Historian Niall Ferguson ruminates provocatively on one possible consequence of the financial disaster the decoupling of China and America, and the former’s rise to No. 1 economy sooner than anticipated. Concerning Canada’s biggest trading partner, TD Securities’ chief currency strategist Shaun Osborne says an increase in debt supply is the biggest risk and the U.S. dollar remains overvalued. This year should bring the dollar down and closer to reality.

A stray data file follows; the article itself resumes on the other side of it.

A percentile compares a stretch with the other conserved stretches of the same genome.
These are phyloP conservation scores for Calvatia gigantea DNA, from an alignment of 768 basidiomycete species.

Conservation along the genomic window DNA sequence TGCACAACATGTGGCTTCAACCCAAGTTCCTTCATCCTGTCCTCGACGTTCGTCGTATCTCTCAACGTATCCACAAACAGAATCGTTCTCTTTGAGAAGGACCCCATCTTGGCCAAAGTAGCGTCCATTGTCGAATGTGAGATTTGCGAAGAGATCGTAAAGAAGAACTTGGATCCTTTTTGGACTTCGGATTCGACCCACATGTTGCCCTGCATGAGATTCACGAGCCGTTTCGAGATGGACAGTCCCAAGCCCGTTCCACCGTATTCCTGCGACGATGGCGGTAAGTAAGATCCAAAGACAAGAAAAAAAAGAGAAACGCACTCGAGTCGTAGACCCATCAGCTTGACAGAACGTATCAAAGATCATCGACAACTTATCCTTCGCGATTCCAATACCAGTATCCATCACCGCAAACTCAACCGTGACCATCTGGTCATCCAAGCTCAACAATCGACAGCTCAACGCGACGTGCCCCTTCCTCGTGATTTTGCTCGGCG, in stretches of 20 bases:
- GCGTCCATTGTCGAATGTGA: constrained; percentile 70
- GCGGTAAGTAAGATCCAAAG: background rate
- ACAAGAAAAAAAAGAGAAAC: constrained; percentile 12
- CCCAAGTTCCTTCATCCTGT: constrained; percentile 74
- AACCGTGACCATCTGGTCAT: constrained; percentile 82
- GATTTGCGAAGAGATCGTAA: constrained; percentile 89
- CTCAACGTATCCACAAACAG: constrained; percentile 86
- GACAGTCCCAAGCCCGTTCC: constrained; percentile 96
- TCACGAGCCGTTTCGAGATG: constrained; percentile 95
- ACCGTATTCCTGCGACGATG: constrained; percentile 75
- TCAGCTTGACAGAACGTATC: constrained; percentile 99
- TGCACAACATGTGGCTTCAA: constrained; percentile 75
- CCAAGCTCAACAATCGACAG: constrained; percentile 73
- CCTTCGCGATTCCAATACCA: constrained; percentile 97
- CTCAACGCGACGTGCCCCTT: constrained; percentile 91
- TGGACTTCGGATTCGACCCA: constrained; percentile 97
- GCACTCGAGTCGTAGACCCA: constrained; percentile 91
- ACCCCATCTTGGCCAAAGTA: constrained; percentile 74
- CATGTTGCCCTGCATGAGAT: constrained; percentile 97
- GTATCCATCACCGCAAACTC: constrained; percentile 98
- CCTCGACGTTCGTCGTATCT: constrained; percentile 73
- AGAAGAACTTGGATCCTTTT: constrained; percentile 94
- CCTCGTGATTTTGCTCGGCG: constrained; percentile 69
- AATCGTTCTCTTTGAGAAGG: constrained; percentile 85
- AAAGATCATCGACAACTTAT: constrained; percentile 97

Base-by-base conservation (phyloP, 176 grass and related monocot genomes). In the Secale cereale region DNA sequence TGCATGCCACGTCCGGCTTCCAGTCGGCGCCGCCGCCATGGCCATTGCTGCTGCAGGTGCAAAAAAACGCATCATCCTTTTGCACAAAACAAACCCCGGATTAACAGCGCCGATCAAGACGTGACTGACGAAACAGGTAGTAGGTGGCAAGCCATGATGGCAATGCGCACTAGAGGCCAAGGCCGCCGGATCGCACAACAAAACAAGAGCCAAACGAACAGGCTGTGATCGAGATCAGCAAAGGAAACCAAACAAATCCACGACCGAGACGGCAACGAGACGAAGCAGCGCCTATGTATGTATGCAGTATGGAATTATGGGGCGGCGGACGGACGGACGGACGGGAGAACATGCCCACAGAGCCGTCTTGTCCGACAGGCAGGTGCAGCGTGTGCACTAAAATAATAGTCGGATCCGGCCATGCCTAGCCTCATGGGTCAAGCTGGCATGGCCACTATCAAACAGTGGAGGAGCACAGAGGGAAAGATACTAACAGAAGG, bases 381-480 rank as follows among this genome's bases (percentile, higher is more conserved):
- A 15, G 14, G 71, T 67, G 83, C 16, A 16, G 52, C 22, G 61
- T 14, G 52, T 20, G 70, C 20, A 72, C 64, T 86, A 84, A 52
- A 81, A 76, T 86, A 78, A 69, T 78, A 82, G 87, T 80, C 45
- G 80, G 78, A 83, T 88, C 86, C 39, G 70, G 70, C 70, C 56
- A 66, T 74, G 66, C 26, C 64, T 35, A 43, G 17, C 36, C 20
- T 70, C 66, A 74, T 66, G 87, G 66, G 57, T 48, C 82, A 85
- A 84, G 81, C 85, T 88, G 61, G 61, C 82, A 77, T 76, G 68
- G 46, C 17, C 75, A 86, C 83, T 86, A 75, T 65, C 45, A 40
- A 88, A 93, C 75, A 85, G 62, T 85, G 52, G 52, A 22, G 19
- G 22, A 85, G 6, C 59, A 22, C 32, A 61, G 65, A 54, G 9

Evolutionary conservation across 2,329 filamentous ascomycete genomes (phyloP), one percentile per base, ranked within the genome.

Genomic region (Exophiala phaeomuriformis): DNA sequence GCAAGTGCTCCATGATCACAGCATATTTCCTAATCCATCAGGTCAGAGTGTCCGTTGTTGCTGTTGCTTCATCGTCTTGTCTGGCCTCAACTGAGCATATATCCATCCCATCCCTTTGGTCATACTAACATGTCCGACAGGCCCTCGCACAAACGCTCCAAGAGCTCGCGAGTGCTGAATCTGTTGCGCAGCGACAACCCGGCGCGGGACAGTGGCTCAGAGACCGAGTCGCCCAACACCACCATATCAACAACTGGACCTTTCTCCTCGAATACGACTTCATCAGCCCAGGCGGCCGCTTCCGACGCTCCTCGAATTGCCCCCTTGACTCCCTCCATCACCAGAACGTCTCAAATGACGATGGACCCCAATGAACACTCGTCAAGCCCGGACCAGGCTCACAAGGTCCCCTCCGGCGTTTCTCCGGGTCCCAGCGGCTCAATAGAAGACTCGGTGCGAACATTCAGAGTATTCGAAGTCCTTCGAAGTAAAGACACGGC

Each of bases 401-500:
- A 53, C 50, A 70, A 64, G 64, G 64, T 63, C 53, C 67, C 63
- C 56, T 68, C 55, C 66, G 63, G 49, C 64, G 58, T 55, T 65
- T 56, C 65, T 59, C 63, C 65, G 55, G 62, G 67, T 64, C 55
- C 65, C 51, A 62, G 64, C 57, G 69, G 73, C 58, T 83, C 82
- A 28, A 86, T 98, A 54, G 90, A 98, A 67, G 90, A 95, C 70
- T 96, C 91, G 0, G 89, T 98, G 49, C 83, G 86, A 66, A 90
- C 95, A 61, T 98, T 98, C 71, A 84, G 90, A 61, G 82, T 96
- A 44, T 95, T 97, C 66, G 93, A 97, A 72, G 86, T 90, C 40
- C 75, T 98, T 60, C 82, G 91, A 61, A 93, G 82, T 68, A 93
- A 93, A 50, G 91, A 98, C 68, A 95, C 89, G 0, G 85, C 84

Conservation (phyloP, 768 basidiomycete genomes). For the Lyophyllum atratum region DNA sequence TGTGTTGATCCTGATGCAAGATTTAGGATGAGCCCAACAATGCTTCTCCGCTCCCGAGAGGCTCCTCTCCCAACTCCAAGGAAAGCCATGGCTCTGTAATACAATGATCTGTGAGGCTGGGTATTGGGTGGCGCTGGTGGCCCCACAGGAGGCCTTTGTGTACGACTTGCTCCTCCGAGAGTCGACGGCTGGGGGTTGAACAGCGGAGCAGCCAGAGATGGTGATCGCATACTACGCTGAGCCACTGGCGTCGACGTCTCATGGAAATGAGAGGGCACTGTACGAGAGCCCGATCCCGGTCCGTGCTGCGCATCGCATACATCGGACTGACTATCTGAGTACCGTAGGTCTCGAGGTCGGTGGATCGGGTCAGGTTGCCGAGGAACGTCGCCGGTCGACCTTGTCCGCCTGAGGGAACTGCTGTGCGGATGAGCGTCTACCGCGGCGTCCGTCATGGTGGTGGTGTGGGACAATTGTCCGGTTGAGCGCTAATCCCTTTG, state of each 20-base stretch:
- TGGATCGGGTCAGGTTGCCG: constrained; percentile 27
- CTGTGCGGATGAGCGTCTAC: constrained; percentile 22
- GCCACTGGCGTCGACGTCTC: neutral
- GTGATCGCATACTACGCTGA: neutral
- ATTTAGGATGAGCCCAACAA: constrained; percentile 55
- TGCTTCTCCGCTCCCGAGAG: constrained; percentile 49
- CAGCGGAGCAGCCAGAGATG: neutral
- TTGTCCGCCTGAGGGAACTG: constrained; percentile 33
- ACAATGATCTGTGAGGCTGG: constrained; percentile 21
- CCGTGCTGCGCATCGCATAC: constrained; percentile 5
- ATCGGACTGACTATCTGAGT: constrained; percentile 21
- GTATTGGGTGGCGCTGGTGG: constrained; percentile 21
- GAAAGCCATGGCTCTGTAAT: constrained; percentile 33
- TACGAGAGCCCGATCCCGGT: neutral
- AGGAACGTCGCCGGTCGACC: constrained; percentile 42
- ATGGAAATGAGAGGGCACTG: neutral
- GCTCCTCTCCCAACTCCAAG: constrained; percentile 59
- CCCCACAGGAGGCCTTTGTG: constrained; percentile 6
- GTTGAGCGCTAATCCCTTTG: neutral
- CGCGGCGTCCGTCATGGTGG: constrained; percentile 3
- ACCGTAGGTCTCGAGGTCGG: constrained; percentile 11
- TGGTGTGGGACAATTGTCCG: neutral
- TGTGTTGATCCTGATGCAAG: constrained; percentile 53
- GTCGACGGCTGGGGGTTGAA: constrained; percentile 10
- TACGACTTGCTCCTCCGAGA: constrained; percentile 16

Here at home, RBC assistant chief economist Dawn Desjardins traces the rise, fall and rise (however modest in 2009) of the Canadian economy. Managing director of IHS Global Insight, Dale Orr, lays out his strategy for fiscal stimulus and cautions against letting any plan run too long. DBRS’ Peter Bethlenfalvy says that while lenders won’t entirely shut out consumers looking for credit, it’s going to be a particularly unpleasant year for small to medium-sized business. Finally, David Wolf, head of Canadian economics and chief strategist at Merrill Lynch Canada, talks bailouts. Move aggressively to rescue the financial system with public dollars, he argues, because the cost of doing otherwise is even greater.